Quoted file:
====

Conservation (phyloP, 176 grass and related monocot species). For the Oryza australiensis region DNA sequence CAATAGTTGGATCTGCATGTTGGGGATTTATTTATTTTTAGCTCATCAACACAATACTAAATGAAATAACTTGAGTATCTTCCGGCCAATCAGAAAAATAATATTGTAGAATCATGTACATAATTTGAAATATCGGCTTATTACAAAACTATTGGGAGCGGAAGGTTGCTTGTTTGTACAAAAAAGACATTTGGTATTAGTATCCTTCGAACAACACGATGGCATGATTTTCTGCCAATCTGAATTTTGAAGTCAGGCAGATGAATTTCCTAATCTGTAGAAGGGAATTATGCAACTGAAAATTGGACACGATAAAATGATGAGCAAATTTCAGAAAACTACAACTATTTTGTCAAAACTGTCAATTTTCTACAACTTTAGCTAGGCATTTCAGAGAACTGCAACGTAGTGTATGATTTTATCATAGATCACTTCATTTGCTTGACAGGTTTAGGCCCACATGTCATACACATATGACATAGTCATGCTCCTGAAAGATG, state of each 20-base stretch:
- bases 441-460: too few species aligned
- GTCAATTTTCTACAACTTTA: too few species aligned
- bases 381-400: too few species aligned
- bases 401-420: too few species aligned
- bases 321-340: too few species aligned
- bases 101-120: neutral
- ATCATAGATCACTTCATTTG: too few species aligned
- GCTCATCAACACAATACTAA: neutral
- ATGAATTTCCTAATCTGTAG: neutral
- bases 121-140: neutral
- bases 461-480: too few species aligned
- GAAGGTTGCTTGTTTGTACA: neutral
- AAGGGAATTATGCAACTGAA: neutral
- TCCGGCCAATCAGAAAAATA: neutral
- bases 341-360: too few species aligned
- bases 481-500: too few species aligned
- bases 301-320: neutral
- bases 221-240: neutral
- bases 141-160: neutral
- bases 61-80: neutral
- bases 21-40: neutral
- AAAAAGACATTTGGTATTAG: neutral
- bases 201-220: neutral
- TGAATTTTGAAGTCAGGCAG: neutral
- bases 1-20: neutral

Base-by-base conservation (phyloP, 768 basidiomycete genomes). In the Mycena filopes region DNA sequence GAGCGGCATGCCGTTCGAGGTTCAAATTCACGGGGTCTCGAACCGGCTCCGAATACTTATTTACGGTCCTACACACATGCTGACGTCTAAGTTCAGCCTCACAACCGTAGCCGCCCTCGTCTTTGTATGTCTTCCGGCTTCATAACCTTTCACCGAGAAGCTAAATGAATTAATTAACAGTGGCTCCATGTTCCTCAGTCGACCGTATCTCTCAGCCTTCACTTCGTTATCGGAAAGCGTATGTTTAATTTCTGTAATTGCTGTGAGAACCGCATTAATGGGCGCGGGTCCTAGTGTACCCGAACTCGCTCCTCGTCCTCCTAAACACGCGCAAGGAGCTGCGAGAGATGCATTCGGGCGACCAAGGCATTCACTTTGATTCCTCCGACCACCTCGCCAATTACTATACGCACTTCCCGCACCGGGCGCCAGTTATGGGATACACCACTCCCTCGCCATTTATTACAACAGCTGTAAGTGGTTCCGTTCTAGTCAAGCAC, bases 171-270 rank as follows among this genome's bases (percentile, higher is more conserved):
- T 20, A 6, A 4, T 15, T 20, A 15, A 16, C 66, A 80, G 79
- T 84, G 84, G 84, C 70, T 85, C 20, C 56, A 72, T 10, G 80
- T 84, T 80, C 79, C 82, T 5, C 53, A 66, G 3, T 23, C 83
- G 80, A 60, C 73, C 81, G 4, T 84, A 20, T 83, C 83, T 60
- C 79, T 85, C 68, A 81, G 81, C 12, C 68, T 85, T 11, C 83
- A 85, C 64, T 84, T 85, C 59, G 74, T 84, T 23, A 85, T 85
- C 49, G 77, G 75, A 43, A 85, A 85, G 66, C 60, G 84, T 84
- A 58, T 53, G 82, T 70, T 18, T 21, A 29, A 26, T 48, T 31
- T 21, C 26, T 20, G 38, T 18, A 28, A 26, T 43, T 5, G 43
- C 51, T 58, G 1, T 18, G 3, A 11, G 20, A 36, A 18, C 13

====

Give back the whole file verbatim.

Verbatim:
Conservation (phyloP, 176 grass and related monocot species). For the Oryza australiensis region DNA sequence CAATAGTTGGATCTGCATGTTGGGGATTTATTTATTTTTAGCTCATCAACACAATACTAAATGAAATAACTTGAGTATCTTCCGGCCAATCAGAAAAATAATATTGTAGAATCATGTACATAATTTGAAATATCGGCTTATTACAAAACTATTGGGAGCGGAAGGTTGCTTGTTTGTACAAAAAAGACATTTGGTATTAGTATCCTTCGAACAACACGATGGCATGATTTTCTGCCAATCTGAATTTTGAAGTCAGGCAGATGAATTTCCTAATCTGTAGAAGGGAATTATGCAACTGAAAATTGGACACGATAAAATGATGAGCAAATTTCAGAAAACTACAACTATTTTGTCAAAACTGTCAATTTTCTACAACTTTAGCTAGGCATTTCAGAGAACTGCAACGTAGTGTATGATTTTATCATAGATCACTTCATTTGCTTGACAGGTTTAGGCCCACATGTCATACACATATGACATAGTCATGCTCCTGAAAGATG, state of each 20-base stretch:
- bases 441-460: too few species aligned
- GTCAATTTTCTACAACTTTA: too few species aligned
- bases 381-400: too few species aligned
- bases 401-420: too few species aligned
- bases 321-340: too few species aligned
- bases 101-120: neutral
- ATCATAGATCACTTCATTTG: too few species aligned
- GCTCATCAACACAATACTAA: neutral
- ATGAATTTCCTAATCTGTAG: neutral
- bases 121-140: neutral
- bases 461-480: too few species aligned
- GAAGGTTGCTTGTTTGTACA: neutral
- AAGGGAATTATGCAACTGAA: neutral
- TCCGGCCAATCAGAAAAATA: neutral
- bases 341-360: too few species aligned
- bases 481-500: too few species aligned
- bases 301-320: neutral
- bases 221-240: neutral
- bases 141-160: neutral
- bases 61-80: neutral
- bases 21-40: neutral
- AAAAAGACATTTGGTATTAG: neutral
- bases 201-220: neutral
- TGAATTTTGAAGTCAGGCAG: neutral
- bases 1-20: neutral

Base-by-base conservation (phyloP, 768 basidiomycete genomes). In the Mycena filopes region DNA sequence GAGCGGCATGCCGTTCGAGGTTCAAATTCACGGGGTCTCGAACCGGCTCCGAATACTTATTTACGGTCCTACACACATGCTGACGTCTAAGTTCAGCCTCACAACCGTAGCCGCCCTCGTCTTTGTATGTCTTCCGGCTTCATAACCTTTCACCGAGAAGCTAAATGAATTAATTAACAGTGGCTCCATGTTCCTCAGTCGACCGTATCTCTCAGCCTTCACTTCGTTATCGGAAAGCGTATGTTTAATTTCTGTAATTGCTGTGAGAACCGCATTAATGGGCGCGGGTCCTAGTGTACCCGAACTCGCTCCTCGTCCTCCTAAACACGCGCAAGGAGCTGCGAGAGATGCATTCGGGCGACCAAGGCATTCACTTTGATTCCTCCGACCACCTCGCCAATTACTATACGCACTTCCCGCACCGGGCGCCAGTTATGGGATACACCACTCCCTCGCCATTTATTACAACAGCTGTAAGTGGTTCCGTTCTAGTCAAGCAC, bases 171-270 rank as follows among this genome's bases (percentile, higher is more conserved):
- T 20, A 6, A 4, T 15, T 20, A 15, A 16, C 66, A 80, G 79
- T 84, G 84, G 84, C 70, T 85, C 20, C 56, A 72, T 10, G 80
- T 84, T 80, C 79, C 82, T 5, C 53, A 66, G 3, T 23, C 83
- G 80, A 60, C 73, C 81, G 4, T 84, A 20, T 83, C 83, T 60
- C 79, T 85, C 68, A 81, G 81, C 12, C 68, T 85, T 11, C 83
- A 85, C 64, T 84, T 85, C 59, G 74, T 84, T 23, A 85, T 85
- C 49, G 77, G 75, A 43, A 85, A 85, G 66, C 60, G 84, T 84
- A 58, T 53, G 82, T 70, T 18, T 21, A 29, A 26, T 48, T 31
- T 21, C 26, T 20, G 38, T 18, A 28, A 26, T 43, T 5, G 43
- C 51, T 58, G 1, T 18, G 3, A 11, G 20, A 36, A 18, C 13